February 11, 2021

How Watching the News actually Calms our Anxiety (& Leads us toward Enlightenment).

Watch the news.

“I don’t watch the news. It gives me too much anxiety.”

Most of us have either heard this phrase, and some of us actually feel this way.

I understand that watching the news is not always fun. Especially the last four years had been tough for many of us who follow current events—but I feel that those who tried to ignore what was happening actually gave themselves an even harder time.

This might sound counterintuitive, but let me explain.

Do you remember the time when you were a kid who got surprised, overwhelmed, and scared in situations that you could not understand? Why is dad angry? Why is mom so sad?

Do you remember the urge to escape a situation that was beyond your comprehension?

Do you remember a time in your life when the world seemed to be a crazy place where you can’t trust anyone?

This is what I am talking about: the less we know about something, the more it scares us. Ignoring a problem does not make it go away. Hearing others arguing without knowing where we stand often creates a feeling that we label as anxiety.

Knowing that there are issues like racial injustice, climate change, and an economic crisis without having a voice to express our perspective makes us feel anxious. We know that we should do something, but we do not know how to.

It is not our responsibility to save the world, but it is our responsibility as a member of society to do our best in trying. I don’t expect a single mom with three jobs to watch Anderson Cooper every night, but maybe it could ease her mind.

The world is not a perfect place, and politics can be a dirty game at times, but we should not oversee that there are incredible human beings involved in politics who try their best to tackle the issues of our society.

Maybe it would make the mom with three jobs feel better to know that there is an old, white man like Bernie Sanders, devoting his whole life to establish a minimum wage and supporting other policies that could actually help her. Maybe a young woman who is belittled by her dad can find hope watching Alexandria Ocasio-Cortez standing up for what she believes in. The Black man who got treated badly by an officer might find hope in reading about heroes like John Lewis.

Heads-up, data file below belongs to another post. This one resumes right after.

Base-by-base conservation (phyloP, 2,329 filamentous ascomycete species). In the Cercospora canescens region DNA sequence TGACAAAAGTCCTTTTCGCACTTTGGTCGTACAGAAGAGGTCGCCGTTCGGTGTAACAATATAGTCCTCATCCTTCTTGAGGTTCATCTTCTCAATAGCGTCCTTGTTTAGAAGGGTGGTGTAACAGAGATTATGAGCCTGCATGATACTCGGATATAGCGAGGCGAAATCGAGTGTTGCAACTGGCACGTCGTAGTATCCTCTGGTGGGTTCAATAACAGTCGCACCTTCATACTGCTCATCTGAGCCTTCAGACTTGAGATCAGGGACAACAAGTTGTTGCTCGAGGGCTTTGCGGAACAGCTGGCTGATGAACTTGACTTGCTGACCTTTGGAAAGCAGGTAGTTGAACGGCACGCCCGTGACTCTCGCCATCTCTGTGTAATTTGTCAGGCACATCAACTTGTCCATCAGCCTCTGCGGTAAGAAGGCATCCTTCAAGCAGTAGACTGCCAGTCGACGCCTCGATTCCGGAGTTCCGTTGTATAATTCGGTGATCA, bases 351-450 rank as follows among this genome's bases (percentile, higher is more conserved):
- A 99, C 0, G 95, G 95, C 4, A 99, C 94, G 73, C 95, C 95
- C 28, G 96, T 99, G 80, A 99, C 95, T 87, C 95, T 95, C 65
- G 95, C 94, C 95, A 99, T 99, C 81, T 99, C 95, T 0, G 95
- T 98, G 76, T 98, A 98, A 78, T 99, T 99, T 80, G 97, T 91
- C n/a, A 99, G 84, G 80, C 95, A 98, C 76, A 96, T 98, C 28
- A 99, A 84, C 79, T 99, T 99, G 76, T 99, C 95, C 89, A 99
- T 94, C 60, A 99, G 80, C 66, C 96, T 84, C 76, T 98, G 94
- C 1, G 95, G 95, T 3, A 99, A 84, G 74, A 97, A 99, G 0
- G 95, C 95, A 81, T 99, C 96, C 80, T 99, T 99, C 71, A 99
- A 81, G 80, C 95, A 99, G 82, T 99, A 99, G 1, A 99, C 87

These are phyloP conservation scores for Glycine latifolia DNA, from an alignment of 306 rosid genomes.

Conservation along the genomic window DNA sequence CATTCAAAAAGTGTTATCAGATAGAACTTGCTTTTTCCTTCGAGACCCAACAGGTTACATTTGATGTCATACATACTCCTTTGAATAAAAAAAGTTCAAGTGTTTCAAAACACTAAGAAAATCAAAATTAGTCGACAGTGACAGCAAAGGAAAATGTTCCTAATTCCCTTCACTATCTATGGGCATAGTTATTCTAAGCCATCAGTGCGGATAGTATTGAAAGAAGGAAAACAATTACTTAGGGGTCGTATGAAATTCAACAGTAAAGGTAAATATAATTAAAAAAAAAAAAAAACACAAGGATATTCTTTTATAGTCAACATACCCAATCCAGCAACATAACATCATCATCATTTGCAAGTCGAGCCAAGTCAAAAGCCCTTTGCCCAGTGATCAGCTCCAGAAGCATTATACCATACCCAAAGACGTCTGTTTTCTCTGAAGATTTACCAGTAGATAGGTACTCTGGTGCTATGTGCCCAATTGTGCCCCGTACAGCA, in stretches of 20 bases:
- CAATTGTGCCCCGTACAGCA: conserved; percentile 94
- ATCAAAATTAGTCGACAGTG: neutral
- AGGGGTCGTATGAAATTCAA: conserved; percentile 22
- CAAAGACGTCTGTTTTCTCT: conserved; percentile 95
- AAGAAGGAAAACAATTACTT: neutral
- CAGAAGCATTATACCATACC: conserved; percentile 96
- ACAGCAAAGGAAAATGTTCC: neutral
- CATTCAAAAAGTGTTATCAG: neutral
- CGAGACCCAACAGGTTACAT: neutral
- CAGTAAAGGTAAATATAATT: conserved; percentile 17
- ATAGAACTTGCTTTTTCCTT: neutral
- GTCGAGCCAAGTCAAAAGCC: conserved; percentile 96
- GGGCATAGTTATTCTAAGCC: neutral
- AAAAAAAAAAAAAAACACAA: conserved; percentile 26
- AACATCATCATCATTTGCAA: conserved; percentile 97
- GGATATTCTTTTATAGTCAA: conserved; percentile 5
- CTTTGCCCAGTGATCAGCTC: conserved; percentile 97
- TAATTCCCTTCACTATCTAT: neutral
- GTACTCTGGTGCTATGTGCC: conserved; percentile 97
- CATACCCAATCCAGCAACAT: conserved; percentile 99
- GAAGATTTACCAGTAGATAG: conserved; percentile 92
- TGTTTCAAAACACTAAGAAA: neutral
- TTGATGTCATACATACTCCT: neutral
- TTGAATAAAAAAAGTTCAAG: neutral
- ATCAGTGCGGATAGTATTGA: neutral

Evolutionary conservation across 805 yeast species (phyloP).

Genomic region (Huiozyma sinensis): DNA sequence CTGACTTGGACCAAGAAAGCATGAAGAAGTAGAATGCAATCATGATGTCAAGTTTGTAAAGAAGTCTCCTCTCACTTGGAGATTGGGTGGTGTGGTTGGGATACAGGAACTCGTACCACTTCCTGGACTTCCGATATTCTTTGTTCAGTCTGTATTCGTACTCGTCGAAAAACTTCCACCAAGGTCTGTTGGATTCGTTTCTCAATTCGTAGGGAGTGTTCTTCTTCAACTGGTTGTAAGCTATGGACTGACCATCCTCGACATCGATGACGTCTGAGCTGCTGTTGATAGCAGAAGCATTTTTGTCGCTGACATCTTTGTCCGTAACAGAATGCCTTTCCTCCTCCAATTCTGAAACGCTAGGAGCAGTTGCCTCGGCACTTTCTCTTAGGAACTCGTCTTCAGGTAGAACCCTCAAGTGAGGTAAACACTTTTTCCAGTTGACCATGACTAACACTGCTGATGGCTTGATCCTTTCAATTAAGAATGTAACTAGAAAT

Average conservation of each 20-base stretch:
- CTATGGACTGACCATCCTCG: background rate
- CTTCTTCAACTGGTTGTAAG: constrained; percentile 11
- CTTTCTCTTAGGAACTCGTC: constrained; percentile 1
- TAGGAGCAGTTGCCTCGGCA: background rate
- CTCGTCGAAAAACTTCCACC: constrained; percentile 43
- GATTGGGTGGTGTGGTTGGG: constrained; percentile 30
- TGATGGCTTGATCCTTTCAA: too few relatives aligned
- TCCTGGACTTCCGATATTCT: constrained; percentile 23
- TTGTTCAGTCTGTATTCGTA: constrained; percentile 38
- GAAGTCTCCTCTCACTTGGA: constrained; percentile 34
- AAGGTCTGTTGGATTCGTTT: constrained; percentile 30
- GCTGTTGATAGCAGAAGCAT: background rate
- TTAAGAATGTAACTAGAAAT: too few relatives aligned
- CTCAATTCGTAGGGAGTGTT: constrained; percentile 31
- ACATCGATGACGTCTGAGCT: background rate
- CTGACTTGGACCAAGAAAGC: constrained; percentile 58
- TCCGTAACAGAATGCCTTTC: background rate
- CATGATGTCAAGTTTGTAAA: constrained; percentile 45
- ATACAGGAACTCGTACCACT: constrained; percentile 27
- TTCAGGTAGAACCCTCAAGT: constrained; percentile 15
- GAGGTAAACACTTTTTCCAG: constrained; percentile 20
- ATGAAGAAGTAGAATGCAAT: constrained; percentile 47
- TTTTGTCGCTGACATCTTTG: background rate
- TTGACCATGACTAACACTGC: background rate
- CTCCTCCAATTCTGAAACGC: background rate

Many of us are seeking enlightenment and happiness, but what does that actually mean?

How could we possibly achieve enlightenment while ignoring the world around us? How can we truly be happy while being afraid of abrupt changes that could happen at any given moment? How can our nervous system find ease when we are not able to see the bigger picture?

My favorite philosopher, Immanuel Kant gives us a definition of enlightenment that I hold dear to my heart:

“Enlightenment is man’s release from his self-incurred tutelage. Tutelage is man’s inability to make use of his understanding without direction from another. Self-incurred is this tutelage when its cause lies not in lack of reason but in lack of resolution and courage to use it without direction from another. Sapere aude! ‘Have courage to use your own reason!’- that is the motto of enlightenment.”  

The next time you decide to turn your back on politics, please keep in mind that politicians won’t stop making policies that affect all of us. The next time you decide to distract yourself with a silly movie, please keep in mind that this is not helping anyone. The next time you direct your attention away from an activist because they disrupt your positive vibe only approach, please keep in mind that that person is trying to help others (which actually might create the desired positive vibes in the long run).

I am not saying that all of us have to devote our lives to save the planet, but we could at least use a little of our precious time to support those who chose to do exactly that.

When we haven’t found our voice (yet), we can still listen to other voices and amplify their message by sharing it.

And most importantly, we could start respecting others for doing something that goes beyond their own personal interest. We could make that a quality that defines who is good enough to be a role model or considered a hero.

Let’s stop praising characters who entertain us with their self-absorbed way of living and direct our sympathies toward those who actually care.

Knowing that we do the right thing is what eases our anxiety—hope eases our anxiety. There is so much goodness in this world—we just need to take a closer look.


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